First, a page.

Dropped Charges, Lingering Scars
Before summations began the previous week, US District Judge John C. Lifland dropped several charges. He ruled that Payton and Carpinteri did not aid others in violating Faison’s rights when they tossed him in the back of a police car because they did not know others would then allegedly beat Faison in the car. Each had faced one count of depriving civil rights on that. Lifland also ruled that Payton, the only black officer on trial, did not menace Faison with a gun at the Orange police station, because Faison was already unconscious and so could not feel threatened. Assistant US Attorney Patty Shwartz had told the jury that Payton, who was close to Joyce Carnegie, pointed his service handgun at Faison’s head, and said, “Why did you have to do it? Why did you have to kill her?”
Faison was one of four black men detained in the Carnegie’s death in the days following her shooting. The shoddy investigation into her death brought additional criticism of already embattled Essex County Prosecutor Patricia A. Hurt, who was later removed.
Condell Woodson, 25, a career criminal, later confessed to the crime and plea-bargained a life sentence without possibility of parole.
Federal authorities had no basis for a murder charge in Faison’s death because the death did not take place on federal property. The state attorney general’s office said its investigation concluded there was insufficient evidence of homicide.
Ryan White, 18, hemophiliac AIDS sufferer.
At 13, all-American kid and honors student Ryan White learned he had a deadly disease with no cure. AIDS. He had contracted it through the blood products he received for his hemophilia. His home town of Kokomo, Indiana, responded -- not with compassion, but with fear and hate. When Ryan White was told he couldn't return to school, he decided to fight back. He went to court and won. But that was only the beginning of his fight to educate the public about AIDS. This young teenager dared to speak out when others kept silent. And the whole world listened."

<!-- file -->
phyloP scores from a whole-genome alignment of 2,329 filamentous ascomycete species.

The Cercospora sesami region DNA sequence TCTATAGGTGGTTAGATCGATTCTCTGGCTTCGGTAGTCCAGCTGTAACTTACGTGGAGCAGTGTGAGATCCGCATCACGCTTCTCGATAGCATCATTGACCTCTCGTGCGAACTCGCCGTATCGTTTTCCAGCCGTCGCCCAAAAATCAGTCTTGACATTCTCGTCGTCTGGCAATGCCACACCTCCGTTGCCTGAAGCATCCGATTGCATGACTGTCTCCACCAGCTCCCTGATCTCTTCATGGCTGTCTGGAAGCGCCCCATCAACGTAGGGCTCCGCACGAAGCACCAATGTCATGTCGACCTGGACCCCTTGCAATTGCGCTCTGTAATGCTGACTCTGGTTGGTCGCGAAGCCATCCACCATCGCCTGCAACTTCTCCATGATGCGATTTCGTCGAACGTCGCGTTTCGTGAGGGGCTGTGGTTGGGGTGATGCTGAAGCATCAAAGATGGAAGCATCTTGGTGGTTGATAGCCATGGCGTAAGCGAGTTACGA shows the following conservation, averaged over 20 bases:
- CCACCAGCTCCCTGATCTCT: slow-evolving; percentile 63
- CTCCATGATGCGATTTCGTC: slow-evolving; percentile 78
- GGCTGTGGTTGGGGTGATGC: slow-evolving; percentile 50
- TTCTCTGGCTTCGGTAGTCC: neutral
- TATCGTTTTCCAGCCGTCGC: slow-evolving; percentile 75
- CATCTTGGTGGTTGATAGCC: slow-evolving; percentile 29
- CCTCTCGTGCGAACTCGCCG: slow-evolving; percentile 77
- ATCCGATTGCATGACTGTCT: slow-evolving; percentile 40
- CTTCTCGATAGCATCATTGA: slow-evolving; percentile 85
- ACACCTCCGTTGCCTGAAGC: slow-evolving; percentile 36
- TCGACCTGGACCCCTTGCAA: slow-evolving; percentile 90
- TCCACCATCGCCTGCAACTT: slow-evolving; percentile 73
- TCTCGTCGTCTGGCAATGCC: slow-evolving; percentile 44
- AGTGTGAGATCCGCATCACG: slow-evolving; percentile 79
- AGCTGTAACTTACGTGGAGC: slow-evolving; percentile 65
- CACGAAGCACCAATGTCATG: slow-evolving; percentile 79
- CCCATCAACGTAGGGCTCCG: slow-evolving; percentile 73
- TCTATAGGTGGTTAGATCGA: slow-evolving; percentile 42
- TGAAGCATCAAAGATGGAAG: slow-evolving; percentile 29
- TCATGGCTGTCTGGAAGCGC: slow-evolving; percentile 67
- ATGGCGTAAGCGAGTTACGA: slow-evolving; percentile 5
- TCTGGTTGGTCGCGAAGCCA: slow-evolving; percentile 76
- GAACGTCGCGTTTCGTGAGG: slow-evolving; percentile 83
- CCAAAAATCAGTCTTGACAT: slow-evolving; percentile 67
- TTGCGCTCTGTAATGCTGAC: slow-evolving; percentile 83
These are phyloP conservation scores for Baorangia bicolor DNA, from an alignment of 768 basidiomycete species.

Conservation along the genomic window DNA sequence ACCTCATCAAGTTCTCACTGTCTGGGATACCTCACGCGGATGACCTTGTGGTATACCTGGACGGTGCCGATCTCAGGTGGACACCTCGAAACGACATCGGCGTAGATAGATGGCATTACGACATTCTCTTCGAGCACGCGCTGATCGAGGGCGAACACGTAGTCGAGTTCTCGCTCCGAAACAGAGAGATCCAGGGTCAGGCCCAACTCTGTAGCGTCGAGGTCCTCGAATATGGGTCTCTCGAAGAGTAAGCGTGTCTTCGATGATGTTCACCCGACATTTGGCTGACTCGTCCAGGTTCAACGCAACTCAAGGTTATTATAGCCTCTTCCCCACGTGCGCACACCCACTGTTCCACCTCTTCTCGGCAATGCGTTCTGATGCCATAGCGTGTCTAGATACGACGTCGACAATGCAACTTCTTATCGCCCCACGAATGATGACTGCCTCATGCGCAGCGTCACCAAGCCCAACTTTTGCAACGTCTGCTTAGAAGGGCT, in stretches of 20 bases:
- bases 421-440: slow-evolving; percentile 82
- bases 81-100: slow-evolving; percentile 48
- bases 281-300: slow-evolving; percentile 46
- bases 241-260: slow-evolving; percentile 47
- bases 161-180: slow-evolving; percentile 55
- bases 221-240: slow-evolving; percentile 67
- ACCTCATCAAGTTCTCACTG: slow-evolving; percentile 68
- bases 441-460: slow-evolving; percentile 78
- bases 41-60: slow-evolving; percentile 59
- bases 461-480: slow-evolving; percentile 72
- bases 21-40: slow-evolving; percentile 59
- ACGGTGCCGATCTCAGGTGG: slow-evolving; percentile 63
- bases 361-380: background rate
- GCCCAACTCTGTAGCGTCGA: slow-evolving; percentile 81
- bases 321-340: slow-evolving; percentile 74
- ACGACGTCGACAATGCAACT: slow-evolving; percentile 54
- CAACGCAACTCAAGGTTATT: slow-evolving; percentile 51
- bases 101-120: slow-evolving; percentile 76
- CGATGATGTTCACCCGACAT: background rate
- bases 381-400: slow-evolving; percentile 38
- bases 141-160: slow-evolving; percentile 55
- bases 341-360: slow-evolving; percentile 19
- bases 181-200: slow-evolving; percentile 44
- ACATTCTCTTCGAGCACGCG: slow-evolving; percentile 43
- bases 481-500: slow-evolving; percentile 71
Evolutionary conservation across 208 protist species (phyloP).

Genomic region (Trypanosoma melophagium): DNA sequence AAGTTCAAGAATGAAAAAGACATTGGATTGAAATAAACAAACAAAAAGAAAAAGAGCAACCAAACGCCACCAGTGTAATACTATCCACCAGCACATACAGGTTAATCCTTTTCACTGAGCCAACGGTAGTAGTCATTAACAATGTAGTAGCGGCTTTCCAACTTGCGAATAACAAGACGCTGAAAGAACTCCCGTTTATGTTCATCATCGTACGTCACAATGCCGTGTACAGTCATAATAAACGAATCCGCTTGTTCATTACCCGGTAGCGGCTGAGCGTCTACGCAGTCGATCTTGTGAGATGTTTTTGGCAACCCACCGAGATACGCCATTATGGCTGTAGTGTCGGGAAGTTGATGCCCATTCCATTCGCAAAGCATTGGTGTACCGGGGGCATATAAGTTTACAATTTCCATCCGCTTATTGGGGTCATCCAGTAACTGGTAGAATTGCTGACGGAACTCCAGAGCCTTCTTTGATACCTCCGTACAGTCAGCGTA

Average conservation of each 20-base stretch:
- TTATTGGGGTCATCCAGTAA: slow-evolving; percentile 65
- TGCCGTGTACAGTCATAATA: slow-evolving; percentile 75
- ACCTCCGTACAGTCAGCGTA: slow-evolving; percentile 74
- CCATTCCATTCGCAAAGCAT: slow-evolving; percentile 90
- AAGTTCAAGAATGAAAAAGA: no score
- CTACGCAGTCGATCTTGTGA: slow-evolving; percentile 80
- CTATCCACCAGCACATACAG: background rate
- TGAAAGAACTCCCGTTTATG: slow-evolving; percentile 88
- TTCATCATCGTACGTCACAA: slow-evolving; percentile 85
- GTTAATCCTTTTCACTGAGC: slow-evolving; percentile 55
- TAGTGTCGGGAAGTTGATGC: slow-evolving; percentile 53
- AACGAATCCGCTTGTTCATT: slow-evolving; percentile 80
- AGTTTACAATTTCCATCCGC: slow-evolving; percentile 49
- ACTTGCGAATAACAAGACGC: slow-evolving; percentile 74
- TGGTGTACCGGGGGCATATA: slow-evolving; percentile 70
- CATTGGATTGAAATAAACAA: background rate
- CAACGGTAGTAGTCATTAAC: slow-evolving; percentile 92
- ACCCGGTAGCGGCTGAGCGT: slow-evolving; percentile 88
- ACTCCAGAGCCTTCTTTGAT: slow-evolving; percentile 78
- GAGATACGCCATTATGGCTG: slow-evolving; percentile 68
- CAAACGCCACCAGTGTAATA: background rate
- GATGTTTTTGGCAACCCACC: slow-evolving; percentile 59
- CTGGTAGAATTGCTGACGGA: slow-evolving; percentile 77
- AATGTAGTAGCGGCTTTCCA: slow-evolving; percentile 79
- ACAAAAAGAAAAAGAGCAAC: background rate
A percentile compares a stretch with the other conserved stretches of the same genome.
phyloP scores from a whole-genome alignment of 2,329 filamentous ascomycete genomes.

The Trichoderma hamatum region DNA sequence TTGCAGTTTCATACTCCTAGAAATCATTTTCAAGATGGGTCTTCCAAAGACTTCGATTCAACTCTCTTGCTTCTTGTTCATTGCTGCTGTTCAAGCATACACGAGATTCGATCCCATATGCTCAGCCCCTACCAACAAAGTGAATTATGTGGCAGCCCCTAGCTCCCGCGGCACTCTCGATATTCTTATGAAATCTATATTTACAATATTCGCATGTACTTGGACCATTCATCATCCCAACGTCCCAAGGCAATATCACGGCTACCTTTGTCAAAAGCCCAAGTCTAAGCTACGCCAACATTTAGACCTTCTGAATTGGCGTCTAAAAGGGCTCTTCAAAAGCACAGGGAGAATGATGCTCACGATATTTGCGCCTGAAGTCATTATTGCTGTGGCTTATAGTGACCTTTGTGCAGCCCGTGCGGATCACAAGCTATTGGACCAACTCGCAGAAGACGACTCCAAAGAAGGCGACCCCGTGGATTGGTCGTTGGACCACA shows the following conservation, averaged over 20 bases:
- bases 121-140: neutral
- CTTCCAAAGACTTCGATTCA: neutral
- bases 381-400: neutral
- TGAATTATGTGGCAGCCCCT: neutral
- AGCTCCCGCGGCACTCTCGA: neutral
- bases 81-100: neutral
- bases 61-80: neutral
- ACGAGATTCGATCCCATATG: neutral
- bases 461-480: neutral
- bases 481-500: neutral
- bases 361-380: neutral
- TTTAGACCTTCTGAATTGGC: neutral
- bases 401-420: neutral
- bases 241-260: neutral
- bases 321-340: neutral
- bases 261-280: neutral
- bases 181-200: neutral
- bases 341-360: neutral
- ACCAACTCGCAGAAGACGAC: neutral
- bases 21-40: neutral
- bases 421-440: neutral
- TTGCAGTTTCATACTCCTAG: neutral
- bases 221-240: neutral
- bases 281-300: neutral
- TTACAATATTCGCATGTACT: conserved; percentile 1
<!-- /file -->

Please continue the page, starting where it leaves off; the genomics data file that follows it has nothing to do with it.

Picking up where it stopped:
On December 26, 1984, Ryan's mother, Jeanne, told him that he had AIDS, which he contracted through a transfusion of tainted blood used in treating his hemophilia. He was one of many victims of discrimination because of his problem: A bullet was fired into his house. Children called him names. Adults refused to shake hands with the White family at church. Ryan stated, "A lot of people would back away from me on the street...or they'd run from me".
When Ryan started school in 1985, classmates "taunted and ostracized him. Frightened parents asked that Ryan be kept out of school and, as a result, officials prevented him from attending classes. Ryan fought to continue his education by pursuing a court case, which he ultimately won, against the school board.
The fight to stay in school pushed the sometimes reluctant teen into the limelight, but transformed him into an eloquent spokesman for AIDS sufferers. Ryan still felt uncomfortable in Kokomo, though. The community of Cicero, Indiana, welcomed Ryan with open arms after his move there.
The Ryan White Foundation was started in 1991 by Jeanne White and Phil Donahue.
1986 Yukito Okada, de 18 años, cantante pop, suicidio en Tokio. Esto provocará más de 20 suicidios japoneses en los días siguientes.
1981 General Omar Bradley, 88, last US 5-star general, in NY ^top^
General Bradley was commander of the 12th Army Group which ensured Allied victory over Germany. Born on February 12, 1893, Bradley was a graduate of the US Military Academy at West Point (Dwight Eisenhower was a classmate). During the opening days of World War II, he commanded the Infantry School at Fort Benning, Georgia, and was later placed at the head of the II Corps for the North African campaign, proving instrumental in the fall of Tunisia and the surrender of over 250'000 Axis soldiers.